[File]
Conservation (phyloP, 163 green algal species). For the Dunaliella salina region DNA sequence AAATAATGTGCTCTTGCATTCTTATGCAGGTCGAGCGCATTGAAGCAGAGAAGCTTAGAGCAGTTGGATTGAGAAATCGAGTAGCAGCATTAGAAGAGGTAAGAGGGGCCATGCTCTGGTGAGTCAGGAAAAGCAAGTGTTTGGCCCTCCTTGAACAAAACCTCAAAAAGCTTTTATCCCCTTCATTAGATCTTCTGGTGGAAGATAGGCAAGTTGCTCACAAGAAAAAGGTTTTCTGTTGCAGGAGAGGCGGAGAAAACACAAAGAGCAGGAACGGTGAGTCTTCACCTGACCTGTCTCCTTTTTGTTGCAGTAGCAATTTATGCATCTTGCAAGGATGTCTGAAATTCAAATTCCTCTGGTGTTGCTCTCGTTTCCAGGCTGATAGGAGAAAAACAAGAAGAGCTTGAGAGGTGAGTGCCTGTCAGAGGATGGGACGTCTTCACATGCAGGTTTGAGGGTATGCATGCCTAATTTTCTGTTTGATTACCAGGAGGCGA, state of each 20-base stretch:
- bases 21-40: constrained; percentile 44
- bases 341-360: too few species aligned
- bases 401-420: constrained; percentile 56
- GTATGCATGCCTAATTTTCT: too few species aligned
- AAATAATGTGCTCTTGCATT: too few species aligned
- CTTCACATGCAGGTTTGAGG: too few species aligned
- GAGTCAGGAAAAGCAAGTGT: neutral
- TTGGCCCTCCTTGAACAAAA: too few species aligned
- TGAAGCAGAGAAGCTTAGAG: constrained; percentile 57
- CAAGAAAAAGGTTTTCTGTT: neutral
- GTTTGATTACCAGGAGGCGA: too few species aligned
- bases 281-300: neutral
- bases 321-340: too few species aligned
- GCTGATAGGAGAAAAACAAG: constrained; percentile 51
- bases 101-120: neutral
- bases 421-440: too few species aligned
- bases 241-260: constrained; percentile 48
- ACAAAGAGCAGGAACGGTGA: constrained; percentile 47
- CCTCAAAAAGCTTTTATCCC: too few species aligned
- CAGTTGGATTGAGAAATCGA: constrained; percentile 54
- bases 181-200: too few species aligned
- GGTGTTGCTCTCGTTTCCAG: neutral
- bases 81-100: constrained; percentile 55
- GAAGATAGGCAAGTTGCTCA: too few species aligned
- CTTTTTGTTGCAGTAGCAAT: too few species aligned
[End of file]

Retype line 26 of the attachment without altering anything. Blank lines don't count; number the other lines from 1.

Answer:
- CTTTTTGTTGCAGTAGCAAT: too few species aligned